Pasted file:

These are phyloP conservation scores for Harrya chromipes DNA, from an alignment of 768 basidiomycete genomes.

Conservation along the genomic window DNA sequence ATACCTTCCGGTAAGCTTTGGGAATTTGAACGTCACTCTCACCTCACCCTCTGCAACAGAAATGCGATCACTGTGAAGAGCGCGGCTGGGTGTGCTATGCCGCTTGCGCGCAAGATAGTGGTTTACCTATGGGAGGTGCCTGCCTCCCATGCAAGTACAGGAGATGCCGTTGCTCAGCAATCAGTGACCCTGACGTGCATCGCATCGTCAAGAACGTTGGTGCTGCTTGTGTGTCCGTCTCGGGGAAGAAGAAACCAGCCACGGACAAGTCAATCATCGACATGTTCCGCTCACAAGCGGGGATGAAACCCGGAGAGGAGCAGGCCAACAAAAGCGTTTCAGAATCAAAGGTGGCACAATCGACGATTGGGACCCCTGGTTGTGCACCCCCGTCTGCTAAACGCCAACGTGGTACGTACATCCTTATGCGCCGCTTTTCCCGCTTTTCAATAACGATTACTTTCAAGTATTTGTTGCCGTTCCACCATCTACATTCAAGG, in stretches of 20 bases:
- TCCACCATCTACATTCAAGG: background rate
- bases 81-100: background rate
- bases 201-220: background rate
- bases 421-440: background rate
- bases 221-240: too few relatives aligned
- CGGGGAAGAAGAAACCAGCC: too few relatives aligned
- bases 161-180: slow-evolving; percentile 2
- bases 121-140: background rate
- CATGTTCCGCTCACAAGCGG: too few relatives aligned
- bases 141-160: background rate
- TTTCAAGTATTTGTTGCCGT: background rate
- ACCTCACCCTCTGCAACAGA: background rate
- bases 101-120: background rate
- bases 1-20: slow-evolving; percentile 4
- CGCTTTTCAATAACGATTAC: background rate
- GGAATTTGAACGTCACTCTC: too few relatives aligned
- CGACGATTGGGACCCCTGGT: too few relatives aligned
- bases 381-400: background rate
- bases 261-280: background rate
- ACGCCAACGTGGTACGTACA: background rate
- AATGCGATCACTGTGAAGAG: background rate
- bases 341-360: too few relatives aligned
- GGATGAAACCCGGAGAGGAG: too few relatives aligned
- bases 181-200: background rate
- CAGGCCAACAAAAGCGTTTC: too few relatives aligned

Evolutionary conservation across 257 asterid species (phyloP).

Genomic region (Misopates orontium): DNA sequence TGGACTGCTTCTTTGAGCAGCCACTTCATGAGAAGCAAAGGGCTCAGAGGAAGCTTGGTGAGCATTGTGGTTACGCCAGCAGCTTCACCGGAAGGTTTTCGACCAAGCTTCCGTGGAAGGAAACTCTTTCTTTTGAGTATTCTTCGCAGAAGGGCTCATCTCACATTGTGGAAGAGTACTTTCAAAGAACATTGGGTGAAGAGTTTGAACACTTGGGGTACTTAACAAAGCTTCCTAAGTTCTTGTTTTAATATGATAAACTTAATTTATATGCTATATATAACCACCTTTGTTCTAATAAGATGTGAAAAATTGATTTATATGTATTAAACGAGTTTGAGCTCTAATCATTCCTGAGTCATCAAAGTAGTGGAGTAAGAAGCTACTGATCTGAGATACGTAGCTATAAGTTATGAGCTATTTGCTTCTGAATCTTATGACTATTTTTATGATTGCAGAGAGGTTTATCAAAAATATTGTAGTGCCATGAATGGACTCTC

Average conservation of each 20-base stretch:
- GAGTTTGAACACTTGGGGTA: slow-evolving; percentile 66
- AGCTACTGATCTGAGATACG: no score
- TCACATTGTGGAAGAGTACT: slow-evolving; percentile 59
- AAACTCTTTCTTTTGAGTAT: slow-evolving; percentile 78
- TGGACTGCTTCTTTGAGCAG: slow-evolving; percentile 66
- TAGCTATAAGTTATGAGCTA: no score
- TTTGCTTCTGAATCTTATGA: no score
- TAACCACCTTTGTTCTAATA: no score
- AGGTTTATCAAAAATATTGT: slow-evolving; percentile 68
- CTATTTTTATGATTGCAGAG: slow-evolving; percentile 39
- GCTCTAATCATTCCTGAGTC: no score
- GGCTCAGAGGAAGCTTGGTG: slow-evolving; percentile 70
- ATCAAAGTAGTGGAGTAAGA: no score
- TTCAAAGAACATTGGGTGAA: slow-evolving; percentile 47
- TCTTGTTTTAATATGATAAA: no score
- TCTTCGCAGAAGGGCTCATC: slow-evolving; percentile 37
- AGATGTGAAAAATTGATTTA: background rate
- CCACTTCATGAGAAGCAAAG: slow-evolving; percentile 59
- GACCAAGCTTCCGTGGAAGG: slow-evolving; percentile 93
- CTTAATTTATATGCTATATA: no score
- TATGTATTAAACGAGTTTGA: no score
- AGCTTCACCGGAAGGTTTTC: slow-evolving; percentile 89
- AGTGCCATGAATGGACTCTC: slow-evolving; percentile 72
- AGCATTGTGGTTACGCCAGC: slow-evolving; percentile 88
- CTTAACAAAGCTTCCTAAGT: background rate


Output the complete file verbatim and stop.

These are phyloP conservation scores for Harrya chromipes DNA, from an alignment of 768 basidiomycete genomes.

Conservation along the genomic window DNA sequence ATACCTTCCGGTAAGCTTTGGGAATTTGAACGTCACTCTCACCTCACCCTCTGCAACAGAAATGCGATCACTGTGAAGAGCGCGGCTGGGTGTGCTATGCCGCTTGCGCGCAAGATAGTGGTTTACCTATGGGAGGTGCCTGCCTCCCATGCAAGTACAGGAGATGCCGTTGCTCAGCAATCAGTGACCCTGACGTGCATCGCATCGTCAAGAACGTTGGTGCTGCTTGTGTGTCCGTCTCGGGGAAGAAGAAACCAGCCACGGACAAGTCAATCATCGACATGTTCCGCTCACAAGCGGGGATGAAACCCGGAGAGGAGCAGGCCAACAAAAGCGTTTCAGAATCAAAGGTGGCACAATCGACGATTGGGACCCCTGGTTGTGCACCCCCGTCTGCTAAACGCCAACGTGGTACGTACATCCTTATGCGCCGCTTTTCCCGCTTTTCAATAACGATTACTTTCAAGTATTTGTTGCCGTTCCACCATCTACATTCAAGG, in stretches of 20 bases:
- TCCACCATCTACATTCAAGG: background rate
- bases 81-100: background rate
- bases 201-220: background rate
- bases 421-440: background rate
- bases 221-240: too few relatives aligned
- CGGGGAAGAAGAAACCAGCC: too few relatives aligned
- bases 161-180: slow-evolving; percentile 2
- bases 121-140: background rate
- CATGTTCCGCTCACAAGCGG: too few relatives aligned
- bases 141-160: background rate
- TTTCAAGTATTTGTTGCCGT: background rate
- ACCTCACCCTCTGCAACAGA: background rate
- bases 101-120: background rate
- bases 1-20: slow-evolving; percentile 4
- CGCTTTTCAATAACGATTAC: background rate
- GGAATTTGAACGTCACTCTC: too few relatives aligned
- CGACGATTGGGACCCCTGGT: too few relatives aligned
- bases 381-400: background rate
- bases 261-280: background rate
- ACGCCAACGTGGTACGTACA: background rate
- AATGCGATCACTGTGAAGAG: background rate
- bases 341-360: too few relatives aligned
- GGATGAAACCCGGAGAGGAG: too few relatives aligned
- bases 181-200: background rate
- CAGGCCAACAAAAGCGTTTC: too few relatives aligned

Evolutionary conservation across 257 asterid species (phyloP).

Genomic region (Misopates orontium): DNA sequence TGGACTGCTTCTTTGAGCAGCCACTTCATGAGAAGCAAAGGGCTCAGAGGAAGCTTGGTGAGCATTGTGGTTACGCCAGCAGCTTCACCGGAAGGTTTTCGACCAAGCTTCCGTGGAAGGAAACTCTTTCTTTTGAGTATTCTTCGCAGAAGGGCTCATCTCACATTGTGGAAGAGTACTTTCAAAGAACATTGGGTGAAGAGTTTGAACACTTGGGGTACTTAACAAAGCTTCCTAAGTTCTTGTTTTAATATGATAAACTTAATTTATATGCTATATATAACCACCTTTGTTCTAATAAGATGTGAAAAATTGATTTATATGTATTAAACGAGTTTGAGCTCTAATCATTCCTGAGTCATCAAAGTAGTGGAGTAAGAAGCTACTGATCTGAGATACGTAGCTATAAGTTATGAGCTATTTGCTTCTGAATCTTATGACTATTTTTATGATTGCAGAGAGGTTTATCAAAAATATTGTAGTGCCATGAATGGACTCTC

Average conservation of each 20-base stretch:
- GAGTTTGAACACTTGGGGTA: slow-evolving; percentile 66
- AGCTACTGATCTGAGATACG: no score
- TCACATTGTGGAAGAGTACT: slow-evolving; percentile 59
- AAACTCTTTCTTTTGAGTAT: slow-evolving; percentile 78
- TGGACTGCTTCTTTGAGCAG: slow-evolving; percentile 66
- TAGCTATAAGTTATGAGCTA: no score
- TTTGCTTCTGAATCTTATGA: no score
- TAACCACCTTTGTTCTAATA: no score
- AGGTTTATCAAAAATATTGT: slow-evolving; percentile 68
- CTATTTTTATGATTGCAGAG: slow-evolving; percentile 39
- GCTCTAATCATTCCTGAGTC: no score
- GGCTCAGAGGAAGCTTGGTG: slow-evolving; percentile 70
- ATCAAAGTAGTGGAGTAAGA: no score
- TTCAAAGAACATTGGGTGAA: slow-evolving; percentile 47
- TCTTGTTTTAATATGATAAA: no score
- TCTTCGCAGAAGGGCTCATC: slow-evolving; percentile 37
- AGATGTGAAAAATTGATTTA: background rate
- CCACTTCATGAGAAGCAAAG: slow-evolving; percentile 59
- GACCAAGCTTCCGTGGAAGG: slow-evolving; percentile 93
- CTTAATTTATATGCTATATA: no score
- TATGTATTAAACGAGTTTGA: no score
- AGCTTCACCGGAAGGTTTTC: slow-evolving; percentile 89
- AGTGCCATGAATGGACTCTC: slow-evolving; percentile 72
- AGCATTGTGGTTACGCCAGC: slow-evolving; percentile 88
- CTTAACAAAGCTTCCTAAGT: background rate